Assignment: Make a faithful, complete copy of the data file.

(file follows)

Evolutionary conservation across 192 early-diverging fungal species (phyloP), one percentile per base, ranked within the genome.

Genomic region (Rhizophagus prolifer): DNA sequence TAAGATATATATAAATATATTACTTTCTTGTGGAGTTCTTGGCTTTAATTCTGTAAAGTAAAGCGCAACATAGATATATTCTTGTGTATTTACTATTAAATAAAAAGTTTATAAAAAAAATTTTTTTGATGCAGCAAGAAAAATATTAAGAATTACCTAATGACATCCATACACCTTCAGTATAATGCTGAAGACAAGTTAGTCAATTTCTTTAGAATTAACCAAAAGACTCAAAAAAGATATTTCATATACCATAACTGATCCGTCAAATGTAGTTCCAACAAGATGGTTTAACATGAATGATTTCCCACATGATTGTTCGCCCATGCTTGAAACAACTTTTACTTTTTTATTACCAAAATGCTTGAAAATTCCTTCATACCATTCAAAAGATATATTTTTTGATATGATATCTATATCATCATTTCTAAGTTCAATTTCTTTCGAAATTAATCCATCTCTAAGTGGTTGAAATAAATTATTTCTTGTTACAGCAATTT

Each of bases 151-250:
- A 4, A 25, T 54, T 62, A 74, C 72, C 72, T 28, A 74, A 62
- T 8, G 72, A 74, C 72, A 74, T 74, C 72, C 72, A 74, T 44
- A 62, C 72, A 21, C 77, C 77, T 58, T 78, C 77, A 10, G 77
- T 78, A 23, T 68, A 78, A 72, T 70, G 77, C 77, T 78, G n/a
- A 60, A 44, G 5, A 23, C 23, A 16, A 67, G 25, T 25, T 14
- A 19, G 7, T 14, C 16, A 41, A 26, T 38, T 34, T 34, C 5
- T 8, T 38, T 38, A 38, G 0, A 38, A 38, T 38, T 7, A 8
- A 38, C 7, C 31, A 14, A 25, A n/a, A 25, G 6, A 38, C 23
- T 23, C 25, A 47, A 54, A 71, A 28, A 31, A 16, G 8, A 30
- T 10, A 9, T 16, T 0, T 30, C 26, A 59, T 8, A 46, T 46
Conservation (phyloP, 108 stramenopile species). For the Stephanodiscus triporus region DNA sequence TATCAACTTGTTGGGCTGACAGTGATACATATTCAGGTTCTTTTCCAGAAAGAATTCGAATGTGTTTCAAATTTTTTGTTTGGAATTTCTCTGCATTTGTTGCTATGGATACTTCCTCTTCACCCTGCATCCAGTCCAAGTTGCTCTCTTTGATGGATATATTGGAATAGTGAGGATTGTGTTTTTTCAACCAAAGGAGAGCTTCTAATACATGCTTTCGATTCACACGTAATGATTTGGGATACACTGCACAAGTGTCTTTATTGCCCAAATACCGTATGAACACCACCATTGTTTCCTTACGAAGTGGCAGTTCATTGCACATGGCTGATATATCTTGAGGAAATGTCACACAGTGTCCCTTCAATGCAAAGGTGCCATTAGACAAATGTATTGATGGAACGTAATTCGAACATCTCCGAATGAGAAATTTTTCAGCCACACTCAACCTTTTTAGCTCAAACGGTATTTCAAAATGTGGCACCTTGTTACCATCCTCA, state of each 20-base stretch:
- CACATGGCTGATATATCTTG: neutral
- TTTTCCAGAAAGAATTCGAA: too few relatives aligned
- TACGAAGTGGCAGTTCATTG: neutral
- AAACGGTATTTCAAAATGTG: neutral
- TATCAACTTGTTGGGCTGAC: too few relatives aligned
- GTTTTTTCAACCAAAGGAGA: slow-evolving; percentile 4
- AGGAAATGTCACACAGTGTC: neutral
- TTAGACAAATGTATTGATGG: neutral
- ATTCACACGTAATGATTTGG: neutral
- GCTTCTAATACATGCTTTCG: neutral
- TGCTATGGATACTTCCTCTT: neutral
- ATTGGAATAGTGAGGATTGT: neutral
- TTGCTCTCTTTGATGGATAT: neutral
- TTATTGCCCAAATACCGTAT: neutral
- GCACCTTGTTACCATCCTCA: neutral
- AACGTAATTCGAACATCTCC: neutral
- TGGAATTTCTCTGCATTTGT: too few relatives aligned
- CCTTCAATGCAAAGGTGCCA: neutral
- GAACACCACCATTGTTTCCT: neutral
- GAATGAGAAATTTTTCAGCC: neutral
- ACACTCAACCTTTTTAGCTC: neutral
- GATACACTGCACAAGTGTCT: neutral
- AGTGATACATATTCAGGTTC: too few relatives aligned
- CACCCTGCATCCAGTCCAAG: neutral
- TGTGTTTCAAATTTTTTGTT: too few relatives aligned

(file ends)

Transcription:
Evolutionary conservation across 192 early-diverging fungal species (phyloP), one percentile per base, ranked within the genome.

Genomic region (Rhizophagus prolifer): DNA sequence TAAGATATATATAAATATATTACTTTCTTGTGGAGTTCTTGGCTTTAATTCTGTAAAGTAAAGCGCAACATAGATATATTCTTGTGTATTTACTATTAAATAAAAAGTTTATAAAAAAAATTTTTTTGATGCAGCAAGAAAAATATTAAGAATTACCTAATGACATCCATACACCTTCAGTATAATGCTGAAGACAAGTTAGTCAATTTCTTTAGAATTAACCAAAAGACTCAAAAAAGATATTTCATATACCATAACTGATCCGTCAAATGTAGTTCCAACAAGATGGTTTAACATGAATGATTTCCCACATGATTGTTCGCCCATGCTTGAAACAACTTTTACTTTTTTATTACCAAAATGCTTGAAAATTCCTTCATACCATTCAAAAGATATATTTTTTGATATGATATCTATATCATCATTTCTAAGTTCAATTTCTTTCGAAATTAATCCATCTCTAAGTGGTTGAAATAAATTATTTCTTGTTACAGCAATTT

Each of bases 151-250:
- A 4, A 25, T 54, T 62, A 74, C 72, C 72, T 28, A 74, A 62
- T 8, G 72, A 74, C 72, A 74, T 74, C 72, C 72, A 74, T 44
- A 62, C 72, A 21, C 77, C 77, T 58, T 78, C 77, A 10, G 77
- T 78, A 23, T 68, A 78, A 72, T 70, G 77, C 77, T 78, G n/a
- A 60, A 44, G 5, A 23, C 23, A 16, A 67, G 25, T 25, T 14
- A 19, G 7, T 14, C 16, A 41, A 26, T 38, T 34, T 34, C 5
- T 8, T 38, T 38, A 38, G 0, A 38, A 38, T 38, T 7, A 8
- A 38, C 7, C 31, A 14, A 25, A n/a, A 25, G 6, A 38, C 23
- T 23, C 25, A 47, A 54, A 71, A 28, A 31, A 16, G 8, A 30
- T 10, A 9, T 16, T 0, T 30, C 26, A 59, T 8, A 46, T 46
Conservation (phyloP, 108 stramenopile species). For the Stephanodiscus triporus region DNA sequence TATCAACTTGTTGGGCTGACAGTGATACATATTCAGGTTCTTTTCCAGAAAGAATTCGAATGTGTTTCAAATTTTTTGTTTGGAATTTCTCTGCATTTGTTGCTATGGATACTTCCTCTTCACCCTGCATCCAGTCCAAGTTGCTCTCTTTGATGGATATATTGGAATAGTGAGGATTGTGTTTTTTCAACCAAAGGAGAGCTTCTAATACATGCTTTCGATTCACACGTAATGATTTGGGATACACTGCACAAGTGTCTTTATTGCCCAAATACCGTATGAACACCACCATTGTTTCCTTACGAAGTGGCAGTTCATTGCACATGGCTGATATATCTTGAGGAAATGTCACACAGTGTCCCTTCAATGCAAAGGTGCCATTAGACAAATGTATTGATGGAACGTAATTCGAACATCTCCGAATGAGAAATTTTTCAGCCACACTCAACCTTTTTAGCTCAAACGGTATTTCAAAATGTGGCACCTTGTTACCATCCTCA, state of each 20-base stretch:
- CACATGGCTGATATATCTTG: neutral
- TTTTCCAGAAAGAATTCGAA: too few relatives aligned
- TACGAAGTGGCAGTTCATTG: neutral
- AAACGGTATTTCAAAATGTG: neutral
- TATCAACTTGTTGGGCTGAC: too few relatives aligned
- GTTTTTTCAACCAAAGGAGA: slow-evolving; percentile 4
- AGGAAATGTCACACAGTGTC: neutral
- TTAGACAAATGTATTGATGG: neutral
- ATTCACACGTAATGATTTGG: neutral
- GCTTCTAATACATGCTTTCG: neutral
- TGCTATGGATACTTCCTCTT: neutral
- ATTGGAATAGTGAGGATTGT: neutral
- TTGCTCTCTTTGATGGATAT: neutral
- TTATTGCCCAAATACCGTAT: neutral
- GCACCTTGTTACCATCCTCA: neutral
- AACGTAATTCGAACATCTCC: neutral
- TGGAATTTCTCTGCATTTGT: too few relatives aligned
- CCTTCAATGCAAAGGTGCCA: neutral
- GAACACCACCATTGTTTCCT: neutral
- GAATGAGAAATTTTTCAGCC: neutral
- ACACTCAACCTTTTTAGCTC: neutral
- GATACACTGCACAAGTGTCT: neutral
- AGTGATACATATTCAGGTTC: too few relatives aligned
- CACCCTGCATCCAGTCCAAG: neutral
- TGTGTTTCAAATTTTTTGTT: too few relatives aligned